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DHPP Vaccination for Dogs

Dhpp Vaccination



What is the DHPP vaccine

The initials DHPP refer to the diseases included in the vaccine.
1. Distemper
2. Hepatitis
3. Parvo
4. Parainfluenza

Commonly called the canine distemper vaccine, this is the most common combination vaccine given to dogs.

Some combinations, such as DHLPP, DHLPPC, DA2LPPC, 6-Way, and 7-Way or 7-in-1, also include protection against corona virus and the bacteria leptospirosis.

Corona virus is a disease that affects only young puppies and causes gastro-intestinal upset. It is not considered an essential vaccine. There is typically not a reason to include corona in the DHPP vaccine.

Leptospirosis should never be given in combination with other vaccines. (See Leptospirosis article)

The 2 most important components of this vaccine are distemper and parvo.

Distemper causes flu-like symptoms (runny nose, fever) initially and results in severe neurological symptoms (such as pain when touched and seizures), and often ends in death. Due to the deadly course of distemper, it is considered an essential vaccine for dogs.

Click here for Distemper  Symptoms, treatment and prognosis

Parvo virus causes vomiting and diarrhea. The diarrhea quickly turns bloody. With immediate hospitalization and intensive care (sometimes including blood and plasma transfusions), some dogs do survive. Parvo is a very serious disease and often results in death, especially in young puppies.


How can my dog contract parvo and distemper?

Parvo is contracted by contact with the virus. Most commonly the virus is shed in the stool of an infected dog. The virus is extremely hardy. It can survive in grass and on other surfaces for years. Distemper is airborne like the common cold. It can be passed by being around another dog who is sneezing, sharing a bowl with an infected dog, or being kenneled near an infected dog.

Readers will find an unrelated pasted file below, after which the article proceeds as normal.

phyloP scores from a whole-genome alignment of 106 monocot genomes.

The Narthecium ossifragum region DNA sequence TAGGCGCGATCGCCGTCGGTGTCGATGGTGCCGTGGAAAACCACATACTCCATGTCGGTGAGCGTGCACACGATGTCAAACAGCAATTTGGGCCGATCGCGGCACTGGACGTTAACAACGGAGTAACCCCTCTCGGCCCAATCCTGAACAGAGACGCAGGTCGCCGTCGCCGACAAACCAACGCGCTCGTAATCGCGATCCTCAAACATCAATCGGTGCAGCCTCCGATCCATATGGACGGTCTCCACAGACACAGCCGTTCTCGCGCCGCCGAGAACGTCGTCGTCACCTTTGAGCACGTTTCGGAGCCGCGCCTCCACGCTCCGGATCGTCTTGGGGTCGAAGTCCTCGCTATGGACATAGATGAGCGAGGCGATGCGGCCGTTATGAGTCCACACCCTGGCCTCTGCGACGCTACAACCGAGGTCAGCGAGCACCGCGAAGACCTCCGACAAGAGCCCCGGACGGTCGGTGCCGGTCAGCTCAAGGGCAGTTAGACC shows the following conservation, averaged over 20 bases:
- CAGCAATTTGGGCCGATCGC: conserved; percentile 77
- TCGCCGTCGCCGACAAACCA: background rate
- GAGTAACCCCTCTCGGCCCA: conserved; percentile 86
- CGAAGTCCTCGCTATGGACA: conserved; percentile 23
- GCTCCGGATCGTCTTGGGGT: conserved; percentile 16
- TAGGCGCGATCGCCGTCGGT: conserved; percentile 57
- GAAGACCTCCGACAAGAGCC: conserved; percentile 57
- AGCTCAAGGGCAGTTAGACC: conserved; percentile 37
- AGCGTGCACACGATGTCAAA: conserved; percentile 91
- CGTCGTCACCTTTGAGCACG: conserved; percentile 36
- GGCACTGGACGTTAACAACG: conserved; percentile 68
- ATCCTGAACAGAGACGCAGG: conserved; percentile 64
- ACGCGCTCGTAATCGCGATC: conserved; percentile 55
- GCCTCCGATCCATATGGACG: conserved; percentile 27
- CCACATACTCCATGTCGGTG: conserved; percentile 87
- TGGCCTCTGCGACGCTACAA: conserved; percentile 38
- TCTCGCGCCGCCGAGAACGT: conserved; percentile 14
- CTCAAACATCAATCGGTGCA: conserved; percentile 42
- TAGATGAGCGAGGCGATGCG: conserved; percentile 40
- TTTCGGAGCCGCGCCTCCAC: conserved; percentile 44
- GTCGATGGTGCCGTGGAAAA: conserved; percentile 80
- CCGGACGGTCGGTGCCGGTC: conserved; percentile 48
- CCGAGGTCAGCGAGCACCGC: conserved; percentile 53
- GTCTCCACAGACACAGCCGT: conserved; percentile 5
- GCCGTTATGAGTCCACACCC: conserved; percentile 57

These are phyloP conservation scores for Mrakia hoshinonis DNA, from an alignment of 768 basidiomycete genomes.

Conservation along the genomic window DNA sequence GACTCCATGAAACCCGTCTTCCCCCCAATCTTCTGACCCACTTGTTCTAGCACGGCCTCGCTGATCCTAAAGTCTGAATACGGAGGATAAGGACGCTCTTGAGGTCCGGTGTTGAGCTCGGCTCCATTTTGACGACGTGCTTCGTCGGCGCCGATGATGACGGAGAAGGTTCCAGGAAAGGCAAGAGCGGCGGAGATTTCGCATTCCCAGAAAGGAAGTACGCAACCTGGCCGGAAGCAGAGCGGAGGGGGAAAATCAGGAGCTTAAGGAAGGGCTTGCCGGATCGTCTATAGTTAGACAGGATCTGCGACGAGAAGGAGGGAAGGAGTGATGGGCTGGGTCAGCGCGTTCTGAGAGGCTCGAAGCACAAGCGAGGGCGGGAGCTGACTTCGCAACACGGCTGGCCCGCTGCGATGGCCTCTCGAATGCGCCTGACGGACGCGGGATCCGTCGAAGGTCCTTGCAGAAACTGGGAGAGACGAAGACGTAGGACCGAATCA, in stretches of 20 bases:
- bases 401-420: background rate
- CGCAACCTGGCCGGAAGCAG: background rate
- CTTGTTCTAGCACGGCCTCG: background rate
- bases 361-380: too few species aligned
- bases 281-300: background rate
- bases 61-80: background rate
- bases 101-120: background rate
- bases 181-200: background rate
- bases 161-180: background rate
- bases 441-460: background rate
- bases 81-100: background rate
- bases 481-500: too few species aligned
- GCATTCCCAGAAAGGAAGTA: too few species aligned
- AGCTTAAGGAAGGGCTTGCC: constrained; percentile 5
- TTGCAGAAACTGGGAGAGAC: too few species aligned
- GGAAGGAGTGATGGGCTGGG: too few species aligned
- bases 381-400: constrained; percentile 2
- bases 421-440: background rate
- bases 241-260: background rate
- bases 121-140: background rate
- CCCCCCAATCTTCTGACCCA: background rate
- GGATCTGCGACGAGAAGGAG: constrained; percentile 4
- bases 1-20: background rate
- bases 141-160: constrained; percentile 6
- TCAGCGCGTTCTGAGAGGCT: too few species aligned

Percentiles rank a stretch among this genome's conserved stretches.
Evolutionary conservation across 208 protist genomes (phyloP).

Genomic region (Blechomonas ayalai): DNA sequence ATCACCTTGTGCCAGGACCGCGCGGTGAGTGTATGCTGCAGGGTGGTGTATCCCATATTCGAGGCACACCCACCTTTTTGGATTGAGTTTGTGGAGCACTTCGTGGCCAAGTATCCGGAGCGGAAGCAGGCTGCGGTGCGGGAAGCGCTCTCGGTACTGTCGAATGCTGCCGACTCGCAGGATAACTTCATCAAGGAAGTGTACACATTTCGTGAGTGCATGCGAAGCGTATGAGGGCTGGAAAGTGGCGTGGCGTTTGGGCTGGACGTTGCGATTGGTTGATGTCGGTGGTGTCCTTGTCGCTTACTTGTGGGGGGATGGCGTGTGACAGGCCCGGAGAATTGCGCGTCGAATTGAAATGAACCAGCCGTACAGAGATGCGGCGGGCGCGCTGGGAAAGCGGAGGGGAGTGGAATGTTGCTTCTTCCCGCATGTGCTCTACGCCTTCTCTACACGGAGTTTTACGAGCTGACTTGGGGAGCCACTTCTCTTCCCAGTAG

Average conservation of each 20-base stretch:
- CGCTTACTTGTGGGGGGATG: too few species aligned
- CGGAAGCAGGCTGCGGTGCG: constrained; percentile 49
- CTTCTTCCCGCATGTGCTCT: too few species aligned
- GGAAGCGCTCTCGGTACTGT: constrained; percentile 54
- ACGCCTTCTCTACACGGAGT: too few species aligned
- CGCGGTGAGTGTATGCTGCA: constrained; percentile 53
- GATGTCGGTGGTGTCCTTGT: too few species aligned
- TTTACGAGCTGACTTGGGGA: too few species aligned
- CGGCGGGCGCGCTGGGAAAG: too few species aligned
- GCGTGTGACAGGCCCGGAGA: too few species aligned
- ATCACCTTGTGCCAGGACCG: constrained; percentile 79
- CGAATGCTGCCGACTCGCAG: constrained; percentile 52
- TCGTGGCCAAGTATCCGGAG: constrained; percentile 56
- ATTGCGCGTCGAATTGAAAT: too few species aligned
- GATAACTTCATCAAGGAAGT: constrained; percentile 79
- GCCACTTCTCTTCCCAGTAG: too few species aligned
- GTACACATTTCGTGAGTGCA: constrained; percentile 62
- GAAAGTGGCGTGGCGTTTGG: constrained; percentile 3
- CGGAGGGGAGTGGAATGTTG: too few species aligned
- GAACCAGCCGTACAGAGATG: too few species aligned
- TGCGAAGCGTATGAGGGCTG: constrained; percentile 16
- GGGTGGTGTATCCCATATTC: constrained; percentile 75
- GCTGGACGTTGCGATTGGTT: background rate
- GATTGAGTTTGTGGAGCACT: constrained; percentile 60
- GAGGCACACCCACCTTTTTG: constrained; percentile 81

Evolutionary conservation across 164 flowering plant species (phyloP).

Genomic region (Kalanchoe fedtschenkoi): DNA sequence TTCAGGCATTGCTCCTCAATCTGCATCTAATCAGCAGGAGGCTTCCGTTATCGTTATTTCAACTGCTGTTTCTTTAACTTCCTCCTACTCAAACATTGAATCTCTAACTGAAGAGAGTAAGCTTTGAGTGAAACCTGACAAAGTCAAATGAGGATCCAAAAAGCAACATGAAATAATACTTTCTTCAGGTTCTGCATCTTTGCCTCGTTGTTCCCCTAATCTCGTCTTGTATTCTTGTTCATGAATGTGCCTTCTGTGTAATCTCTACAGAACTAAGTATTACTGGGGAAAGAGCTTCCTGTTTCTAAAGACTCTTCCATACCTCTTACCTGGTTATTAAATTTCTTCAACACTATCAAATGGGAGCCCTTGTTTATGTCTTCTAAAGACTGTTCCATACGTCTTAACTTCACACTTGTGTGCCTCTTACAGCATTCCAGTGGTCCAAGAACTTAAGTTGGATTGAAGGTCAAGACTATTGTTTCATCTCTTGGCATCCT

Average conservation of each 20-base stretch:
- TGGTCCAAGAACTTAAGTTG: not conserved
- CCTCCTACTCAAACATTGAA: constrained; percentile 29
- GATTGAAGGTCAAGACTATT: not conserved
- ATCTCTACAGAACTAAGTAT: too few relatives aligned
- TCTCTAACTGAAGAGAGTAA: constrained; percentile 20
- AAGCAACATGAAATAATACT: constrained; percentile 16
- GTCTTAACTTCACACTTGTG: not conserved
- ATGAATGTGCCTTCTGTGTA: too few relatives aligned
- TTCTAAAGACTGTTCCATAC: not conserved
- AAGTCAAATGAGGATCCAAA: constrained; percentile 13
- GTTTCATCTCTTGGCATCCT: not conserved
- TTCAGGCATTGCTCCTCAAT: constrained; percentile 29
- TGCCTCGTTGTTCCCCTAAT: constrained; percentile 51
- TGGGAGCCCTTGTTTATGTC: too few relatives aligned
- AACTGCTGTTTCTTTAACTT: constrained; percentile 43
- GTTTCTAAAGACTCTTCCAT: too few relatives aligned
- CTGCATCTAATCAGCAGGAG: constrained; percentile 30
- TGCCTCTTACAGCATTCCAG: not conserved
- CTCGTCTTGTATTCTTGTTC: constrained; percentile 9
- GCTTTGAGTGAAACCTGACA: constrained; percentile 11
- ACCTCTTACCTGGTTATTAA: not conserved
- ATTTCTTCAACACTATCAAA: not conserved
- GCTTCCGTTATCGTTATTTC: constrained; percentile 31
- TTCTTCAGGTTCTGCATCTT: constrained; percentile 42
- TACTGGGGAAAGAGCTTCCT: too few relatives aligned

Does my dog need a DHPP vaccine?

Giving a distemper/parvo combination vaccine is essential for the health of puppies. Shortly after puppies are born, they receive immunity to many diseases from their mother’s milk (called colostrum). As the puppy matures, this immunity fades.

At what age should I Vaccinate my Puppy against Distemper and Parvo? DHPP Vaccine

Typically between 6-10 weeks vaccination with a combination vaccine should begin. Some toy breed dogs may not start vaccinations until 12 weeks of age due to their small size. Puppies should receive a vaccine every 3 weeks until they are 16 weeks of age. The final vaccine should be given at or after 16 weeks of age for ideal protection. A minimum of 2 vaccines must be given to puppies for the best protection. Depending on when the puppy’s vaccine series begins, they may receive 2-4 vaccinations in total.

For adult dogs, consideration should be give to the dog’s risk level of being exposed to distemper and parvo when deciding on adult boosters. Discuss with your veterinarian the number of cases they see. Checking with local shelters and rescue groups can also be helpful. If these diseases are not common in your area, booster vaccines may be given less often than if your dog is often exposed to these diseases. Dogs that frequent dog parks, dog shows, boarding facility, and day-care facilities may also be at increase risk.

I recommend that all dogs receive a distemper/parvo booster 1 year after completion of their puppy series. After that, extremely low risk dogs may be tittered annually (refer to the discussion of vaccine titers under the rabies vaccine) or as recommended by their veterinarian. Animals that are at risk may be vaccinated every 3 years following the initial 1 year booster. For animals that fall in the middle, consider vaccinating every 3-5 years. As always, discuss your dog’s risk level with your veterinarian.


NEXT:   Kennel Cough Vaccine

Other Vaccines:  Leptospirosis Vaccine -Lyme Disease Vaccine - Rabies Vaccine

About Dog Vaccinations

Distemper - Symptoms, treatment and prognosis

Kennel Cough - Symptoms and Treatment 



Author: Jackie Nelson


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